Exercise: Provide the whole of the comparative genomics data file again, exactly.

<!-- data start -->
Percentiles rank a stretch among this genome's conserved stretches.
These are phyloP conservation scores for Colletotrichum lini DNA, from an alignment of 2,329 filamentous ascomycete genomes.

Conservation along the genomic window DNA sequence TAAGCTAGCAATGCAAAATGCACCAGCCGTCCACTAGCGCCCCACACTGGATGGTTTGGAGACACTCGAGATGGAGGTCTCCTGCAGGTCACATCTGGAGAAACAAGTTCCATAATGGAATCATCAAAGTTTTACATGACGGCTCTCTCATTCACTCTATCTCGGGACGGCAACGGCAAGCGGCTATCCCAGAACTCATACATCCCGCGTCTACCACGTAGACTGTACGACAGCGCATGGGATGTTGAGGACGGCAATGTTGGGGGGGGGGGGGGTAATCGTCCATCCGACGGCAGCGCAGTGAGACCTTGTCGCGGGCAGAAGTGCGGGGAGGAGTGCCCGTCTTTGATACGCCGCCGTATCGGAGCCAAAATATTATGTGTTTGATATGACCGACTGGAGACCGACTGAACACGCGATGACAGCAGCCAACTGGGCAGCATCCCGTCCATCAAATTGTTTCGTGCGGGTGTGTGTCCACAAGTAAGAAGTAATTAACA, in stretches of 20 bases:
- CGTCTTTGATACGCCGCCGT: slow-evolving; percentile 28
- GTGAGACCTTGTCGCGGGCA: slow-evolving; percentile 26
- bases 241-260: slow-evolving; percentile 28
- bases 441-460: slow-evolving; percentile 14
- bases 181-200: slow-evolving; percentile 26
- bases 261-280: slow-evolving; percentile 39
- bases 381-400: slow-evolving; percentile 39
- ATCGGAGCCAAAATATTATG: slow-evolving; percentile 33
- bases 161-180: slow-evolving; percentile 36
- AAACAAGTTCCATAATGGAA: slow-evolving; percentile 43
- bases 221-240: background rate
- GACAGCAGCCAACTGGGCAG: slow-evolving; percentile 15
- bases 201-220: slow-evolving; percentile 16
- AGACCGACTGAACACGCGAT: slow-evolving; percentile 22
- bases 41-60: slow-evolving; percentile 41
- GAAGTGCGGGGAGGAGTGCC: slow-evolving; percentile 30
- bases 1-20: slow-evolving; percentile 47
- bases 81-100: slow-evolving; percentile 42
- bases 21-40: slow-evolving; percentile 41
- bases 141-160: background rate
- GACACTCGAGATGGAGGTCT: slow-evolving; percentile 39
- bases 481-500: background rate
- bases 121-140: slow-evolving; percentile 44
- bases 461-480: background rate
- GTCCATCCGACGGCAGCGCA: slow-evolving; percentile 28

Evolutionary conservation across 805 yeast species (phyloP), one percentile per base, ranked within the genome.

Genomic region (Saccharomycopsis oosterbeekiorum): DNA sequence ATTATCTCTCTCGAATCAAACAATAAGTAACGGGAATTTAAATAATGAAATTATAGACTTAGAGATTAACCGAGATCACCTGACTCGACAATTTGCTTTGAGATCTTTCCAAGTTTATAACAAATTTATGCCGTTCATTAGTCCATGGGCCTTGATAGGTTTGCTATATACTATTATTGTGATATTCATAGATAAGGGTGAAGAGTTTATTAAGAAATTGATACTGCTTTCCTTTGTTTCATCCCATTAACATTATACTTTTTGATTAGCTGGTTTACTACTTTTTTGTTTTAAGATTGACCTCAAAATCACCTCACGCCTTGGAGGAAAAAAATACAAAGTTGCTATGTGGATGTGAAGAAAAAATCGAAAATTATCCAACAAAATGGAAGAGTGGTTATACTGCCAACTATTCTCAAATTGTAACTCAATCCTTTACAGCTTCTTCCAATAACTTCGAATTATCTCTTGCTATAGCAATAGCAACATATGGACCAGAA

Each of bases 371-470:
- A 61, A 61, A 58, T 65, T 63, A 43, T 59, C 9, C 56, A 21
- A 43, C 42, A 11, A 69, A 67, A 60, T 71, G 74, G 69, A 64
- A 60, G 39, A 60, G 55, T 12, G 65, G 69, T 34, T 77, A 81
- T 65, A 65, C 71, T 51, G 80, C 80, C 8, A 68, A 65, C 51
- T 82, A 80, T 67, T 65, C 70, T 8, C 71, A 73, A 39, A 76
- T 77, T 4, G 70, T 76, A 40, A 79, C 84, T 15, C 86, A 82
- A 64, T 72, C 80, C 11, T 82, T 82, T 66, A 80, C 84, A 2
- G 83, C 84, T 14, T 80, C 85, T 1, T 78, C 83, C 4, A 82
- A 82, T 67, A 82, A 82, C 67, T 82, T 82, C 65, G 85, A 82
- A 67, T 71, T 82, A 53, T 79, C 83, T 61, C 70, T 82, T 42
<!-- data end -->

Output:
Percentiles rank a stretch among this genome's conserved stretches.
These are phyloP conservation scores for Colletotrichum lini DNA, from an alignment of 2,329 filamentous ascomycete genomes.

Conservation along the genomic window DNA sequence TAAGCTAGCAATGCAAAATGCACCAGCCGTCCACTAGCGCCCCACACTGGATGGTTTGGAGACACTCGAGATGGAGGTCTCCTGCAGGTCACATCTGGAGAAACAAGTTCCATAATGGAATCATCAAAGTTTTACATGACGGCTCTCTCATTCACTCTATCTCGGGACGGCAACGGCAAGCGGCTATCCCAGAACTCATACATCCCGCGTCTACCACGTAGACTGTACGACAGCGCATGGGATGTTGAGGACGGCAATGTTGGGGGGGGGGGGGGTAATCGTCCATCCGACGGCAGCGCAGTGAGACCTTGTCGCGGGCAGAAGTGCGGGGAGGAGTGCCCGTCTTTGATACGCCGCCGTATCGGAGCCAAAATATTATGTGTTTGATATGACCGACTGGAGACCGACTGAACACGCGATGACAGCAGCCAACTGGGCAGCATCCCGTCCATCAAATTGTTTCGTGCGGGTGTGTGTCCACAAGTAAGAAGTAATTAACA, in stretches of 20 bases:
- CGTCTTTGATACGCCGCCGT: slow-evolving; percentile 28
- GTGAGACCTTGTCGCGGGCA: slow-evolving; percentile 26
- bases 241-260: slow-evolving; percentile 28
- bases 441-460: slow-evolving; percentile 14
- bases 181-200: slow-evolving; percentile 26
- bases 261-280: slow-evolving; percentile 39
- bases 381-400: slow-evolving; percentile 39
- ATCGGAGCCAAAATATTATG: slow-evolving; percentile 33
- bases 161-180: slow-evolving; percentile 36
- AAACAAGTTCCATAATGGAA: slow-evolving; percentile 43
- bases 221-240: background rate
- GACAGCAGCCAACTGGGCAG: slow-evolving; percentile 15
- bases 201-220: slow-evolving; percentile 16
- AGACCGACTGAACACGCGAT: slow-evolving; percentile 22
- bases 41-60: slow-evolving; percentile 41
- GAAGTGCGGGGAGGAGTGCC: slow-evolving; percentile 30
- bases 1-20: slow-evolving; percentile 47
- bases 81-100: slow-evolving; percentile 42
- bases 21-40: slow-evolving; percentile 41
- bases 141-160: background rate
- GACACTCGAGATGGAGGTCT: slow-evolving; percentile 39
- bases 481-500: background rate
- bases 121-140: slow-evolving; percentile 44
- bases 461-480: background rate
- GTCCATCCGACGGCAGCGCA: slow-evolving; percentile 28

Evolutionary conservation across 805 yeast species (phyloP), one percentile per base, ranked within the genome.

Genomic region (Saccharomycopsis oosterbeekiorum): DNA sequence ATTATCTCTCTCGAATCAAACAATAAGTAACGGGAATTTAAATAATGAAATTATAGACTTAGAGATTAACCGAGATCACCTGACTCGACAATTTGCTTTGAGATCTTTCCAAGTTTATAACAAATTTATGCCGTTCATTAGTCCATGGGCCTTGATAGGTTTGCTATATACTATTATTGTGATATTCATAGATAAGGGTGAAGAGTTTATTAAGAAATTGATACTGCTTTCCTTTGTTTCATCCCATTAACATTATACTTTTTGATTAGCTGGTTTACTACTTTTTTGTTTTAAGATTGACCTCAAAATCACCTCACGCCTTGGAGGAAAAAAATACAAAGTTGCTATGTGGATGTGAAGAAAAAATCGAAAATTATCCAACAAAATGGAAGAGTGGTTATACTGCCAACTATTCTCAAATTGTAACTCAATCCTTTACAGCTTCTTCCAATAACTTCGAATTATCTCTTGCTATAGCAATAGCAACATATGGACCAGAA

Each of bases 371-470:
- A 61, A 61, A 58, T 65, T 63, A 43, T 59, C 9, C 56, A 21
- A 43, C 42, A 11, A 69, A 67, A 60, T 71, G 74, G 69, A 64
- A 60, G 39, A 60, G 55, T 12, G 65, G 69, T 34, T 77, A 81
- T 65, A 65, C 71, T 51, G 80, C 80, C 8, A 68, A 65, C 51
- T 82, A 80, T 67, T 65, C 70, T 8, C 71, A 73, A 39, A 76
- T 77, T 4, G 70, T 76, A 40, A 79, C 84, T 15, C 86, A 82
- A 64, T 72, C 80, C 11, T 82, T 82, T 66, A 80, C 84, A 2
- G 83, C 84, T 14, T 80, C 85, T 1, T 78, C 83, C 4, A 82
- A 82, T 67, A 82, A 82, C 67, T 82, T 82, C 65, G 85, A 82
- A 67, T 71, T 82, A 53, T 79, C 83, T 61, C 70, T 82, T 42